Thursday, December 13, 2018

ecce homines, pars I

A series of modestly-sized uniform-formatted books on the American Presidents, edited by Arthur M. Schlesinger, Jr., began to appear from Times Books in 2002. Soon I began seeing these compact but conspicuous 8.5-inch high volumes in public libraries.

Six volumes, not in chronological order, came out that first year, and they continued appearing in quantity for about ten years. Schlesinger had died in 2007, but Sean Wilentz, who'd written the Andrew Jackson volume, took over as editor, and the series continued. Most of the authors were, like the two editors, distinguished historians, but a few journalists and actual political figures (George McGovern on Lincoln, Gary Hart on Monroe, John Dean on Harding) were salted in.

By 2012 only six volumes remained to get the series finished up through its original stopping point of George W. Bush, and these trickled in over the next several years. The final volume, Jeffrey Rosen on William H. Taft, appeared this year. (Whether they're commissioning a volume on Obama is not revealed on the series website; considering that it took 16 years to produce one on William H. Taft, we may have to wait a while.)

Over the years I've read several of the volumes, mostly on obscurer presidents, and found them ranging from the outstandingly insightful to the ploddingly perfunctory. I've decided to celebrate the completion of the series by reading the whole batch, in order of the presidencies they cover, and review them here, three at a time. Despite their brevity, this may take a while, but there's no better time to get started.

So here are the first three, covering the presidencies of 1789-1809. None I'd read before. Their treatment of their subjects is uniform, but as best I recall not all the others followed the same format. (Remember that these were not the first volumes to be published, but they did all appear in the series' 2nd or 3rd year.) Each covers its subject's presidency in fair chronological detail, focusing on the president's actions, but otherwise eschews being a complete biography in favor of discussing its subject's character in a sketchily biographical format. Thus the book on Washington says nothing about his military activities during the Revolution, only giving a brief coverage of his relationship with his subordinates for the light it shows on his character; and the book on Jefferson says little about the Declaration, and only brings up Sally Hemings in the context of the scandal over her, which didn't erupt until his re-election campaign in 1804.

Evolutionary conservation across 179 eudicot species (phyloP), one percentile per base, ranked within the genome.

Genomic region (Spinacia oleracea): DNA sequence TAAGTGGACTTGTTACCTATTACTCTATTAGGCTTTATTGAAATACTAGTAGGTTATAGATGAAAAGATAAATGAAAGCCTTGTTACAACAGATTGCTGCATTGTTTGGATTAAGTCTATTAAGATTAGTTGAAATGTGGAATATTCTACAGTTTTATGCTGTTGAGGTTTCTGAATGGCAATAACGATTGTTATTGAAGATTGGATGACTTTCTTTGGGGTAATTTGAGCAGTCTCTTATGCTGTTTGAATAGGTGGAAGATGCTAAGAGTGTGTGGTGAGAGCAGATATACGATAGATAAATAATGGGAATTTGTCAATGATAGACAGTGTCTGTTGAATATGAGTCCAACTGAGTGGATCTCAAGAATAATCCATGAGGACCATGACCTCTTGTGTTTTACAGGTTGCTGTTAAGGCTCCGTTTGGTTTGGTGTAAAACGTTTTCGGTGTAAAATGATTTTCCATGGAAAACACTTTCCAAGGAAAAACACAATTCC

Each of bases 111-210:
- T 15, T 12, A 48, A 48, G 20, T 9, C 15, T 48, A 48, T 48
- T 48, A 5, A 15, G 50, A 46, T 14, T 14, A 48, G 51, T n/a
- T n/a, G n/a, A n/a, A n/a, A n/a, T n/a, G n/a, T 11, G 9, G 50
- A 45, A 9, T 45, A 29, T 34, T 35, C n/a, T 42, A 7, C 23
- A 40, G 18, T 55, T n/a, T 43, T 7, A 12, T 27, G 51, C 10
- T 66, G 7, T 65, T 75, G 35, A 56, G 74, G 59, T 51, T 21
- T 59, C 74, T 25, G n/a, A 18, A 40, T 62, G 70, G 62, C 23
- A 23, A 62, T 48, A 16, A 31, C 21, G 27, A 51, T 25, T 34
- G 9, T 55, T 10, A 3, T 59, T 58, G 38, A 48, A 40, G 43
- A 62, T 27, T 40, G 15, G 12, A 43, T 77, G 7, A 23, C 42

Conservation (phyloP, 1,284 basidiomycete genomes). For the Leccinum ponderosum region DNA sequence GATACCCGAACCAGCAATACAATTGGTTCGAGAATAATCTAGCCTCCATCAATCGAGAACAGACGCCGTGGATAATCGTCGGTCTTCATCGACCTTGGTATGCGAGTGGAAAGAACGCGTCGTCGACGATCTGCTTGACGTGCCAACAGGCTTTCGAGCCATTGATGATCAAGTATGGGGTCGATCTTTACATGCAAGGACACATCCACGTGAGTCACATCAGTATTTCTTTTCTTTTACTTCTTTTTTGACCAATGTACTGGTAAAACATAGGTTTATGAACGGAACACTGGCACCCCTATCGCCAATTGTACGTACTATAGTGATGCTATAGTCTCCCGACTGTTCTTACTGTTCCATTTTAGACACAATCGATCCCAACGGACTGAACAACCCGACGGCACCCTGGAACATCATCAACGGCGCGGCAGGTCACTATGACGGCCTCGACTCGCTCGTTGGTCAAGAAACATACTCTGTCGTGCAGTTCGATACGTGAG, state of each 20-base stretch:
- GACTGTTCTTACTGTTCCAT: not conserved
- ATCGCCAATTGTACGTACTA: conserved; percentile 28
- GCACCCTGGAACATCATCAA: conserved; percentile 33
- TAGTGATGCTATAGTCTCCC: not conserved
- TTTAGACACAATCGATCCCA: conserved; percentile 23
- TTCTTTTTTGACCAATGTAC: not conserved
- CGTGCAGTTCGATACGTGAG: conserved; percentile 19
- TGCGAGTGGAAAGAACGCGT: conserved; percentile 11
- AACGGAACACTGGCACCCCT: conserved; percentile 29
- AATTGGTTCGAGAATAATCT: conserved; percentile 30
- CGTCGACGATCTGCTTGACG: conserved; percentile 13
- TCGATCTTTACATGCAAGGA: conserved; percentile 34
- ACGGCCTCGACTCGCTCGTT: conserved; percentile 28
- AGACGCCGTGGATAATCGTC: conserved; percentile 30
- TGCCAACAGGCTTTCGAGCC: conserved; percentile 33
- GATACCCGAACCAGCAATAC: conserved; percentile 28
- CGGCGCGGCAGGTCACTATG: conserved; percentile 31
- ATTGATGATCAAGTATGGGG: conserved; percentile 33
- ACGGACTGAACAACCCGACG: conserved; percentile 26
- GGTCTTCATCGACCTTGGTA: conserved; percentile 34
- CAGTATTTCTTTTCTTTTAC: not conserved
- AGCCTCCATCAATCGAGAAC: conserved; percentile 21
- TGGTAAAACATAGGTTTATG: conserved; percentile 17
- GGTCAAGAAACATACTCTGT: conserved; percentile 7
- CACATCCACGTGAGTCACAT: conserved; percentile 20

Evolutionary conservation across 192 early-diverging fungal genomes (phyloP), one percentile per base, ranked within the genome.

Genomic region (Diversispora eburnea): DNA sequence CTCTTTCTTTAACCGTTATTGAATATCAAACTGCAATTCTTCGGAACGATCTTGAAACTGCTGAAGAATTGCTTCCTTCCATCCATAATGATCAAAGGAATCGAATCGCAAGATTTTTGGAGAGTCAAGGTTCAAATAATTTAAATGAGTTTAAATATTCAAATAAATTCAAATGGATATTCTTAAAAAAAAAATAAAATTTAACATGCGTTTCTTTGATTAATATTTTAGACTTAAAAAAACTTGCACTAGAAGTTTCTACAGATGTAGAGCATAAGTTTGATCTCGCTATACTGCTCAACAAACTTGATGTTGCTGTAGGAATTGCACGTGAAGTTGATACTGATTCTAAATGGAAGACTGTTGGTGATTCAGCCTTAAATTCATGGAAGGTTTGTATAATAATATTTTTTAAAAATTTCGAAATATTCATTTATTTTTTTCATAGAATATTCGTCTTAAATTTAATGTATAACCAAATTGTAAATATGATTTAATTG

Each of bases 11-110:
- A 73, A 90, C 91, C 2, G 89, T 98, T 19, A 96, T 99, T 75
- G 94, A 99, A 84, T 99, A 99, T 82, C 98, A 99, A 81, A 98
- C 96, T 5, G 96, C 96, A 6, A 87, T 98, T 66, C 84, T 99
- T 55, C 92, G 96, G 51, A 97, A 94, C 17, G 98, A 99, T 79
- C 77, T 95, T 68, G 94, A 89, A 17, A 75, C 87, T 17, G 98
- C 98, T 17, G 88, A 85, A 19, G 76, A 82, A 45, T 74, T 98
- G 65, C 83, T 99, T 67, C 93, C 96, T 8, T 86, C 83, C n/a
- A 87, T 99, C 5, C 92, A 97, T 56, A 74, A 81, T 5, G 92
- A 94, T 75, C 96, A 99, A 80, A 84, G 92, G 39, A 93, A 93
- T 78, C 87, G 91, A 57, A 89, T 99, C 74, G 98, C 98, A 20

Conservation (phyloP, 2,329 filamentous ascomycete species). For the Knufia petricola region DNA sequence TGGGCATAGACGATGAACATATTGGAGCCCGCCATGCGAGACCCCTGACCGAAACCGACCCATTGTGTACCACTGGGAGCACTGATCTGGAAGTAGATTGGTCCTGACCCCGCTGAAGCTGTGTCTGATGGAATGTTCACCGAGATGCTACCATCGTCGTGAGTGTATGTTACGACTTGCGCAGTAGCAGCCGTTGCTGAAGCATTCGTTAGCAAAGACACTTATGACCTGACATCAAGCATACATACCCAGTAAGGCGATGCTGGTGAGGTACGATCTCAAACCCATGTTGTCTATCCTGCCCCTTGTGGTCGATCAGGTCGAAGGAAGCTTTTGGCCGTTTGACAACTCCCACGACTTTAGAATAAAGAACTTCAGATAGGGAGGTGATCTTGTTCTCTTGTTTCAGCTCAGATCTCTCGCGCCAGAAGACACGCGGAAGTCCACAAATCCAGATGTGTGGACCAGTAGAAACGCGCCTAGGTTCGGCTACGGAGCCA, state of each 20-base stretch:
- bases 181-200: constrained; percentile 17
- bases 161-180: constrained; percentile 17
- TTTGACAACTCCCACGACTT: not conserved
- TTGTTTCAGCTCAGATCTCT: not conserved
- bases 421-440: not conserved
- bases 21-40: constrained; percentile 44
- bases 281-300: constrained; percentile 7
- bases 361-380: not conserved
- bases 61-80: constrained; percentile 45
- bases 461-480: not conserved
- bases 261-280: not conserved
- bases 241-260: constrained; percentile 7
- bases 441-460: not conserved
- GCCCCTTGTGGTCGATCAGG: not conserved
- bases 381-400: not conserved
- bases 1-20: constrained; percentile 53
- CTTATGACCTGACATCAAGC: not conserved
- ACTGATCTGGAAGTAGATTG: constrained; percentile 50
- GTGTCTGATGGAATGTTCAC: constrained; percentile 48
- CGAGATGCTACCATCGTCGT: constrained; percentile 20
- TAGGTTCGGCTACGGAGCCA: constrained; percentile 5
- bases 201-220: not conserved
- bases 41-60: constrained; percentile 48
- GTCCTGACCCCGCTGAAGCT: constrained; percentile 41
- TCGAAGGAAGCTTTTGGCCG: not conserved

It's in the depiction of the presidents' personal characters that the books differ. James MacGregor Burns and Susan Dunn on George Washington depict him as a man obsessed throughout life with his personal dignity and integrity. He was determined to find the one most proper course of action in any situation and then follow it. This served him excellently in his first term, creating the position of president as one of honor and respect, but never being tempted to declare himself a monarch (which in an unsettled environment, devoid of precedent, he could have done). But in his second term, as political faultlines began to widen among his advisers, Washington became a little lost. There was no longer one correct course of action, only one party or another to adhere to, and hence no place for him to go. He wound up becoming a Federalist, but more by default, or because Hamilton was still around while Jefferson had resigned, not by conscious intent.

John Patrick Diggins on John Adams is a portrait of a political philosopher. There's a whole chapter specifically on Adams' writings in that topic. Diggins warns that these books are hard going, and so is his chapter. Elsewhere, Diggins is clearer in his portrayal. Adams as a caustic conservative was convinced that, while you could eradicate a formal aristocracy in society, the people would always erect one based on wealth or prestige or some other factor. He held that government needed to be constructed to respond to this tendency. But his warning that an aristocracy you will always have with you was almost universally taken as a desire to promote that aristocracy, and so (Diggins says) Adams received unfair calumny. And the Alien and Sedition Acts weren't really his fault, yeah sure.

Diggins has trouble reconciling some of Adams' actions as president with his principles. Joyce Appleby on Thomas Jefferson doesn't even try. Her Jefferson is a man of contradictions - liberty-loving slave-owner is only the most obvious one - and she does a pretty good job of saying you just have to take him as he is. Because of these contradictions, he becomes something of a slippery character, and while Appleby promises to explain why Jefferson's big-government actions didn't violate his small-government principles, she never gets around to it. It's just another contradiction: Jefferson the peaceful farmer also the first nation-building president in Appleby's view, taking vigorous action to promote western settlement. (This of course involved exterminating the natives in whom he had a passionate anthropological interest: another contradiction.)

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